3. Icicles on the Gutters
Icicles might look attractive hanging from your roof, but they are actually very dangerous and damaging. In small amounts, icicles aren’t a huge issue and are not a cause for concern. However, if left to grow they can cause injury when falling and damage the gutters from their weight. Icicles also act similarly to ice dams in that they block rain and melting snow from properly flowing off the roof.
What Causes Icicles to Form on Gutters?
When melting snow and ice moves down the roof, it refreezes as it drips off of the gutters forming icicles. If you notice that large icicles are starting to form and accumulate, you should not ignore them. They are likely forming because the gutters are backed up, or can also be a result of ice dams. when gutters become weighed down from icicles they can become bent and will sometimes start to tear away from the roof.
How to Prevent Icicles
If your icicles are forming as a result of ice dams, you will need to address that issue first. When melting snow on the roof is the cause, buying a snow rake and sweeping the snow off of the roof will help. However, gutters being backed up are often the main culprit. if this is the case, you may have to wait until the weather warms to clear them out. In the meantime, you can knock the icicles off with a broom or a shovel. Just be sure you don’t scrape against the gutters or the roof as this may cause damage.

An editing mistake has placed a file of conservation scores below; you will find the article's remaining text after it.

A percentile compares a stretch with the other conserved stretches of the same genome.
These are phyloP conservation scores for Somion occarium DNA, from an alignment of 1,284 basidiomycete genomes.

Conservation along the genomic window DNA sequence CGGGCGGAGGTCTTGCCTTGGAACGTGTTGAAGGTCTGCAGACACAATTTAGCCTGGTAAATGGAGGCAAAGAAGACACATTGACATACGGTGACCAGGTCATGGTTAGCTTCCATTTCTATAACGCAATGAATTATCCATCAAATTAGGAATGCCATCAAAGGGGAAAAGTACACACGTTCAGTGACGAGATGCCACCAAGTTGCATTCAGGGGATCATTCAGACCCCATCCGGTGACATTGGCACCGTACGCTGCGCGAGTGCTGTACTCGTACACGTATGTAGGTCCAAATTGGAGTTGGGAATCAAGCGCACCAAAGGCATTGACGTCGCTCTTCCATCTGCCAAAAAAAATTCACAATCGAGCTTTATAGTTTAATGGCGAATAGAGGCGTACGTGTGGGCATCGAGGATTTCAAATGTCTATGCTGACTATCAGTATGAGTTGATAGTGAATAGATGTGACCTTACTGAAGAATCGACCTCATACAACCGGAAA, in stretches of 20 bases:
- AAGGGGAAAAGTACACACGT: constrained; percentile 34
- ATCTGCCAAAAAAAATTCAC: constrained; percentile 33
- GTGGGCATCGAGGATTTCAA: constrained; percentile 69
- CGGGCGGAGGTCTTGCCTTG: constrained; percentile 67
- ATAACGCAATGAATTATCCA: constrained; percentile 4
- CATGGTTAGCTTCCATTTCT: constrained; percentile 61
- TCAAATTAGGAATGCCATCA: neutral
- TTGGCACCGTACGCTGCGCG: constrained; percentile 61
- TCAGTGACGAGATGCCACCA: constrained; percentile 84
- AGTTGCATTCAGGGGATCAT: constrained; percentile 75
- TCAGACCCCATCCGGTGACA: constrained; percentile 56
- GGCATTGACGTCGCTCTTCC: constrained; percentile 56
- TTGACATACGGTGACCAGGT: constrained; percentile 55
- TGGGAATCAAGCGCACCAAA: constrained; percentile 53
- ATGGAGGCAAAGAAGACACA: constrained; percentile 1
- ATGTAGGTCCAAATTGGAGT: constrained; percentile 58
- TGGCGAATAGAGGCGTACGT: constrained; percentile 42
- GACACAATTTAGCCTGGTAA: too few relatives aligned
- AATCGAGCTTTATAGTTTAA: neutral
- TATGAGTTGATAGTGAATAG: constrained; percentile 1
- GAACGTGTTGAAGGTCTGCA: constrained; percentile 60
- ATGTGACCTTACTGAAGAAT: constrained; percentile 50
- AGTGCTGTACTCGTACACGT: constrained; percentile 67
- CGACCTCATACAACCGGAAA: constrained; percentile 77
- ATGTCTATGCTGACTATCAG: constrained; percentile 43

How Can Armor Roofing & Exteriors Help?
For over 25 years, the roofing contractors at Armor Roofing & Exteriors have served the Lake Oswego area with quality workmanship and professionalism. We guarantee an unrivaled degree of experience and customer service that you won’t find anywhere else. Call us today for all of your winter roofing needs!